Consumer demand for vehicles increased in May
June 16, 2014
There's good news for the nation's auto insurers. Consumer demand for automobiles climbed in May, according to NADA, which represents nearly 16,000 car and truck dealerships.
SUVs tend to hold their value more than other vehicles.
"Auto demand blossomed in May as warmer weather and the fast approaching summer vacation season pulled more consumers to dealer lots,” said Jonathan Banks, executive automotive analyst of NADA Used Car Guide.
The demand sparked a price increase among the nation's used vehicles, as seasonal demand lifted NADA's used vehicle price index to a reading of 126.8, beating out the previous month's record total by 0.5 percent.
Depreciation for used vehicles up to eight years old dropped just 2.2 percent compared to April, leading to the escalating prices when seasonally adjusted. Depreciation for all sectors of the market was similar to what occurred in 2011 and 2012. That was when price diminishes for small and midsize cars surpassed the overall market average, while losses for other vehicle types were at or below the industry average.
“A combination of pent-up demand and restrained supply stemming from severe winter weather drove prices well above expectations in March,” Banks said. “Over the past two months, though, prices have steadily realigned with NADA's predicted path.”
The depreciation of subcompact, compact and midsize cars fell 2.8 percent in May. Luxury compact cars dropped 2.4 percent, the same amount that large SUV prices fell during that time.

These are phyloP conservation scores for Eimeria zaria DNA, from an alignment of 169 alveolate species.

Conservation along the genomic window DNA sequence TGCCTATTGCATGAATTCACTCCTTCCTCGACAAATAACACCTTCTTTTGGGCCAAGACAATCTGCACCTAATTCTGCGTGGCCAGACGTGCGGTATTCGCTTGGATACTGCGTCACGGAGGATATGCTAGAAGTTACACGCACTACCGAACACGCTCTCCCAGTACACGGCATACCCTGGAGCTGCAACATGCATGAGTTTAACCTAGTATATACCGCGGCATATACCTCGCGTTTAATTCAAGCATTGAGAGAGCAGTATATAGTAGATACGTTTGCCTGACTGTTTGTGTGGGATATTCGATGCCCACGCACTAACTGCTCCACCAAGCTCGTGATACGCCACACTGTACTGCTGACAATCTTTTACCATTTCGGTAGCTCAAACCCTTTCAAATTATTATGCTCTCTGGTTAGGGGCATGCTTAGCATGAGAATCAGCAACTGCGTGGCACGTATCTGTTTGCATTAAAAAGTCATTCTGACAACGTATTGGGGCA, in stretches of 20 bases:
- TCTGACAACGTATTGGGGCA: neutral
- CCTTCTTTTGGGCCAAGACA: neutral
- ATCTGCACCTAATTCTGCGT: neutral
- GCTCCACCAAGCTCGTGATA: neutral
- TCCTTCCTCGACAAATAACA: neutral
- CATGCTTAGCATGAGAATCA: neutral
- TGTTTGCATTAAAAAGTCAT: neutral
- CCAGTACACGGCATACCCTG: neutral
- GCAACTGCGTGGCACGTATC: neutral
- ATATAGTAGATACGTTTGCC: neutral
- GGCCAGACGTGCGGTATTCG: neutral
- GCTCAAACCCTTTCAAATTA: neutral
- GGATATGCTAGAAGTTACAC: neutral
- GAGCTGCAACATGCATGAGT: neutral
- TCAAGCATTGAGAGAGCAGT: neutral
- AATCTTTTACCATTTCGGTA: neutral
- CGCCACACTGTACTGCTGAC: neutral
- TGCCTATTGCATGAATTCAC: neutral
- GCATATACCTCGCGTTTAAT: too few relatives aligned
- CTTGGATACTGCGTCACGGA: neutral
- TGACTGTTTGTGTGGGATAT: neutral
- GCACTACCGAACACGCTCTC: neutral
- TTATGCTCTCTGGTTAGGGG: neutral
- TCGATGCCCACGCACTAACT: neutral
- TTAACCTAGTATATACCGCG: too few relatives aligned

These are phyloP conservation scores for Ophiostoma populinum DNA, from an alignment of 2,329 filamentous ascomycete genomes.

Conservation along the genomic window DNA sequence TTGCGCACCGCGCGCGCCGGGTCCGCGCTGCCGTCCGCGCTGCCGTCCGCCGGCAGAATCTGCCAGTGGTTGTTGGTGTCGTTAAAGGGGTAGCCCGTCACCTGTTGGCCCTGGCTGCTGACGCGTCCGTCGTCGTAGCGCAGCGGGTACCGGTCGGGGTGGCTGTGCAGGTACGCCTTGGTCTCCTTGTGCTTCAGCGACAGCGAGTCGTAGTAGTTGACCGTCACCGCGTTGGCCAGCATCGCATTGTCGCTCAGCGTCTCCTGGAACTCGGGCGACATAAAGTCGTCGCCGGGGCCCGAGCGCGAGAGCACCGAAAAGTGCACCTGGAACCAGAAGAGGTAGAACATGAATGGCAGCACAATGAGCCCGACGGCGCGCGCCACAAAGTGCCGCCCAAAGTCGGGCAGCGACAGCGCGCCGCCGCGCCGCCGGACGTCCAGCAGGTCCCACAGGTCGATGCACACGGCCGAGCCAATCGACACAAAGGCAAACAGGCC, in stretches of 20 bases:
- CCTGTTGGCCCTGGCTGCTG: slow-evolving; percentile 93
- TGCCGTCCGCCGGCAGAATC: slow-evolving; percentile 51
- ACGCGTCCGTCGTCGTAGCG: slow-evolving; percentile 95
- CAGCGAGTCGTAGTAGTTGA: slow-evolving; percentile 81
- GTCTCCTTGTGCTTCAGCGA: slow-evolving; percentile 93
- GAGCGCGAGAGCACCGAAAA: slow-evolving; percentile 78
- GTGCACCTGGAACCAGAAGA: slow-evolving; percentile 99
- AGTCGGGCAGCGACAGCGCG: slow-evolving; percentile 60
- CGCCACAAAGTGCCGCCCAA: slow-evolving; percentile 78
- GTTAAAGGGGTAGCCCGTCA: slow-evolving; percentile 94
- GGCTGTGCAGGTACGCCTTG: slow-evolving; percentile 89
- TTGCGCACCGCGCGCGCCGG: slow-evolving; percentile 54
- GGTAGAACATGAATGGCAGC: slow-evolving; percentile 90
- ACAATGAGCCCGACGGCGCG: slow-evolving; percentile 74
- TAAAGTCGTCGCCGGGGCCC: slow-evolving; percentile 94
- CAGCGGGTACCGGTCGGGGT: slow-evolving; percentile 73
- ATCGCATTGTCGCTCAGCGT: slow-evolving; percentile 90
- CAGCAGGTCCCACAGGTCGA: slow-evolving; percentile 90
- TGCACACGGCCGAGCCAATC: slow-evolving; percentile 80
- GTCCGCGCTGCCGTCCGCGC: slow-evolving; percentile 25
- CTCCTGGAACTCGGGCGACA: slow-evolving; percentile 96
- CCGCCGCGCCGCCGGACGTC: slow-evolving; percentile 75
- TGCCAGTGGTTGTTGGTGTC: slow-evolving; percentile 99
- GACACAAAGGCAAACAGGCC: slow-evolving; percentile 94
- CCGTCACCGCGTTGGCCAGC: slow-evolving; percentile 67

NADA reported that the price drop seen with luxury compact cars is not outside the norm. However, the depreciation for large SUVs was somewhat surprising. It was just the second time since 2011 that large utility vehicles saw depreciation of more than 2 percent.
Consumers in the market looking to buy a new or used car should consider buying insurance from SelectQuote Auto & Home, which compares prices and plans from the nation's premier insurance providers.
Vehicles that retain value
According to AutoExpress, SUVs and 4x4s hold their value better than any other type of vehicle. SUVs retain 46.6 percent of their original sales price after a 3-year, 36,000-mile ownership period.
AutoExpress also stated that sports cars, luxury cars and executive cars—larger sedans—are the next best types of vehicles for retaining value.
The top three vehicles found to be best at holding their value are the Porsche Cayenne, Audi Q3 and Range Rover Evogue, according to AutoExpress. All these vehicles are classified as SUVs.